LG was the first company to introduce a dual-core phone and actually ship it. The company behind the processor was Nvidia and its Tegra 2 chip powered last year’s LG Optimus 2X. LG clearly wanted to continue this collaboration and tapped Nvidia’s quad-core Tegra 3 for its new flagship, the Optimus 4X.
The phone was announced back at the Mobile World Congress 2012 in February and it started shipping in mid to late June, at least in major European markets including Austria and Germany. Other countries should start getting the new Optimus in July.
We managed to get our hands on a white sample, but the phone is also available in black, although we find the white version somewhat more attractive. The MSRP stands at €499, which is pretty much the norm in the Android superphone market. Besides the Tegra 3 SoC clocked at 1.5GHz, the most notable parts of the spec include a very nice 4.7-inch IPS LCD display in 1280x720 resolution, with Corning Gorilla Glass on top. It also comes with an 8-megapixel rear camera, 1.3-megapixel front-facing camera, 2140 mAh battery and 1GB of RAM.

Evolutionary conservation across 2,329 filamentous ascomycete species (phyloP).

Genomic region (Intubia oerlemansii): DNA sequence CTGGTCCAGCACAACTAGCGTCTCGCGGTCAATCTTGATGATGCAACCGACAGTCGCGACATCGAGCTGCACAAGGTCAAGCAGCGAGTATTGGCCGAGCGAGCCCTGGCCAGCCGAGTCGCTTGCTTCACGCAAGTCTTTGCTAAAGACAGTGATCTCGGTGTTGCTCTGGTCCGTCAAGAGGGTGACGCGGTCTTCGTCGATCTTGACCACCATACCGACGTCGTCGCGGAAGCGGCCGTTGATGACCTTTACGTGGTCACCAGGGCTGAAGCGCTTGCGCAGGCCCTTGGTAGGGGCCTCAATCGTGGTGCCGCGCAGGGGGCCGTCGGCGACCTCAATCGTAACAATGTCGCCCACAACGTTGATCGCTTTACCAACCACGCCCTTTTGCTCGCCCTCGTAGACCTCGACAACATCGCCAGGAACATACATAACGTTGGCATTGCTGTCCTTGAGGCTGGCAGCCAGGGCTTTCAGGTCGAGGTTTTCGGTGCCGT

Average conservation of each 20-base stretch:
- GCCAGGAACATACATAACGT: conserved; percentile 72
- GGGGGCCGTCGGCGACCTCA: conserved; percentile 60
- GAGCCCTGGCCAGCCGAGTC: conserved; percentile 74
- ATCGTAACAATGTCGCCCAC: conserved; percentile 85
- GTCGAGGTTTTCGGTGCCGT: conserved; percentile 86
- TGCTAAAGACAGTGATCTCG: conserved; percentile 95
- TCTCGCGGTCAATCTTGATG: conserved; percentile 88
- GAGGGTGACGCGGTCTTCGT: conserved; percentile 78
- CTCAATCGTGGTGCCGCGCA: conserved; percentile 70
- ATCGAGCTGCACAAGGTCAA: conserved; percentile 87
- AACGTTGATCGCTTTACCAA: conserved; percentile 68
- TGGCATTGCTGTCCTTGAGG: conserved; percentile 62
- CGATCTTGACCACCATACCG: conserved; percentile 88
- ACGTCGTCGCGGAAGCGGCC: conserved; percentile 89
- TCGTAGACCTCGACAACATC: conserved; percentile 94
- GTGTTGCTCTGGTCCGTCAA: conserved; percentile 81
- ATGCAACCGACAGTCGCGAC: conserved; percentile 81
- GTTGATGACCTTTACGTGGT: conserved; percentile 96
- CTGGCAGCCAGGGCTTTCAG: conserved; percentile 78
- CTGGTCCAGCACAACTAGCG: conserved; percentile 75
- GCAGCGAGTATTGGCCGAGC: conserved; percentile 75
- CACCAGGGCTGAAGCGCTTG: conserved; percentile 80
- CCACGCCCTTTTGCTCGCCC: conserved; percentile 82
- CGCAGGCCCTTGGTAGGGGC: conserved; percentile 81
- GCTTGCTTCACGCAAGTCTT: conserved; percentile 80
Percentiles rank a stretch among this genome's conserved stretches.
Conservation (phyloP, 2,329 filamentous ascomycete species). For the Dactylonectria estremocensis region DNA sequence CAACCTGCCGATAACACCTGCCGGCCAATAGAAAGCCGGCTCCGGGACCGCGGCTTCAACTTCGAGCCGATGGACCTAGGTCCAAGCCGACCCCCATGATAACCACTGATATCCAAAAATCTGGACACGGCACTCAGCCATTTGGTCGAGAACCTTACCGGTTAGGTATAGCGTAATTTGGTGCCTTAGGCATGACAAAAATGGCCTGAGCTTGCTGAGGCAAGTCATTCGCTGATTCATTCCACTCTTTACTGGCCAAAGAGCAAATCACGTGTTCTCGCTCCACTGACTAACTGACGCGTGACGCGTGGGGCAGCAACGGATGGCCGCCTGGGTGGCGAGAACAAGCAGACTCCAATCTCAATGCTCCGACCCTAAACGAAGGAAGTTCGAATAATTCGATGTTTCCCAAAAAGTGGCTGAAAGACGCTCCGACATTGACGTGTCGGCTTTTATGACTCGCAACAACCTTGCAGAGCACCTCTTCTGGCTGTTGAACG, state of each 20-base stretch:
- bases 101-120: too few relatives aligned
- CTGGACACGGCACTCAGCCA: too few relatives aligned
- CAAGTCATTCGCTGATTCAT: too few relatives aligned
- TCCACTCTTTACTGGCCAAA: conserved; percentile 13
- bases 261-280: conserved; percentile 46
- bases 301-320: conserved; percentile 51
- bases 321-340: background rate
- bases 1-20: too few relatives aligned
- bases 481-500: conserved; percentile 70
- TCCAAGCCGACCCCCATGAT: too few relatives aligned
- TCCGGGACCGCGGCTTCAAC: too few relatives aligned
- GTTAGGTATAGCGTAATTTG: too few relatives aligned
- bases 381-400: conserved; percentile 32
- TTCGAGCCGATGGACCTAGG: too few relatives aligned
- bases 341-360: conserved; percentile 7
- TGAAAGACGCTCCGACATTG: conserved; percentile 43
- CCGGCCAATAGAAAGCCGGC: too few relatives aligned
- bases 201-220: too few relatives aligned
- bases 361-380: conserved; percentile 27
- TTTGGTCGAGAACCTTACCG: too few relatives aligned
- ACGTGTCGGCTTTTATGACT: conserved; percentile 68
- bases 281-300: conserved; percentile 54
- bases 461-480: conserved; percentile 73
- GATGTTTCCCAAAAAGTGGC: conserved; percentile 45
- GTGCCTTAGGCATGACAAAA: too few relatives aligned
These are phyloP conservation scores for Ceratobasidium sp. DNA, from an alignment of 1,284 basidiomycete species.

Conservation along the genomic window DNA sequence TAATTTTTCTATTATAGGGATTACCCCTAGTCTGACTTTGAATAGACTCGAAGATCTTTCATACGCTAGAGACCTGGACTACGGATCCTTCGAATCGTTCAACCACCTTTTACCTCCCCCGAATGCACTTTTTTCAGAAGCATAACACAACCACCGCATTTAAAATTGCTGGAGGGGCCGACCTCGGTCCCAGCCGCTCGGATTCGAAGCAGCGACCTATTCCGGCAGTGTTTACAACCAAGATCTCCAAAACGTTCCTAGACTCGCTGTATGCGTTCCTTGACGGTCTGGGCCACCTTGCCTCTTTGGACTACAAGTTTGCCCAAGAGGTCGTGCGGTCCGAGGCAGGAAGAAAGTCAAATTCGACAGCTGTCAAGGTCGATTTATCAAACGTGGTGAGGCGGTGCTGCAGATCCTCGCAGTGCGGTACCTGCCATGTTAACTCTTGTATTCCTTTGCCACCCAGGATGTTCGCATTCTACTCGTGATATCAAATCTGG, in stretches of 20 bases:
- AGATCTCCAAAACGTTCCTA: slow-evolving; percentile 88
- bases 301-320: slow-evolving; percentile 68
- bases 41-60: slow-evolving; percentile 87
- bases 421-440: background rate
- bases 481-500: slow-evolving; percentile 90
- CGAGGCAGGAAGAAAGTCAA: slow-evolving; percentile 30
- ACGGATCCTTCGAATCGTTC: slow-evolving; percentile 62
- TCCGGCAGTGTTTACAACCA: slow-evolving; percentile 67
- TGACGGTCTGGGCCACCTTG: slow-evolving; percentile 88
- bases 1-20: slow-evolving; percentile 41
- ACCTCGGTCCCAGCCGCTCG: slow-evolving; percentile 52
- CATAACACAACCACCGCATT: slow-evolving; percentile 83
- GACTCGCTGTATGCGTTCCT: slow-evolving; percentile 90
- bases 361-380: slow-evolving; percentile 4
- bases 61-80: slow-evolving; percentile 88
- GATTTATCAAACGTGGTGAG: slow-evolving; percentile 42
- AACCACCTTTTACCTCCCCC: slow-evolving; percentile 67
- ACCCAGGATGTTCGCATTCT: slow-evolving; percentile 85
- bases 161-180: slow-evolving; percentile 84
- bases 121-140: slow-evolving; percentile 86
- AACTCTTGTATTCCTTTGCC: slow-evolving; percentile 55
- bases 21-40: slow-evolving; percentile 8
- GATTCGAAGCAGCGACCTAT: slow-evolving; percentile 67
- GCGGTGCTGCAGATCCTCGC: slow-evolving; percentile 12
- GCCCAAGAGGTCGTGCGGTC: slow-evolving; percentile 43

The test version shipped with 16GB or memory of which some 12 GB are available to the user and it is also worth noting that this phone has a micro SD slot for expansion as well as a user-replacable battery, something that we didn’t get from HTC One X that we reviewed a couple of months back.
The phone weighs 133 grams (4.7 ounces) and measures 132.4 x 68.1 x 8.9 mm. It ships with Android 4.0.3 skinned in Optimus UI 3.0, a trademark of LG phones. US readers will want to know that this is a HSDPA+ capable phone up to 21Mbit per second and it doesn’t support LTE of any kind, but for most other parts of the world this doesn’t make much difference. The phone comes with NFC support as well as Bluetooth 4.0 with A2DP and 802.11n capable Wifi.
The rear camera delivers snaps in 3264x2448 pixels, it features autofocus and LED flash and in video mode it supports up to 1080p at 30FPS. The front camera is can take both photos and videos but its purpose is to serve video conferencing needs, so it’s good enough for Hangouts.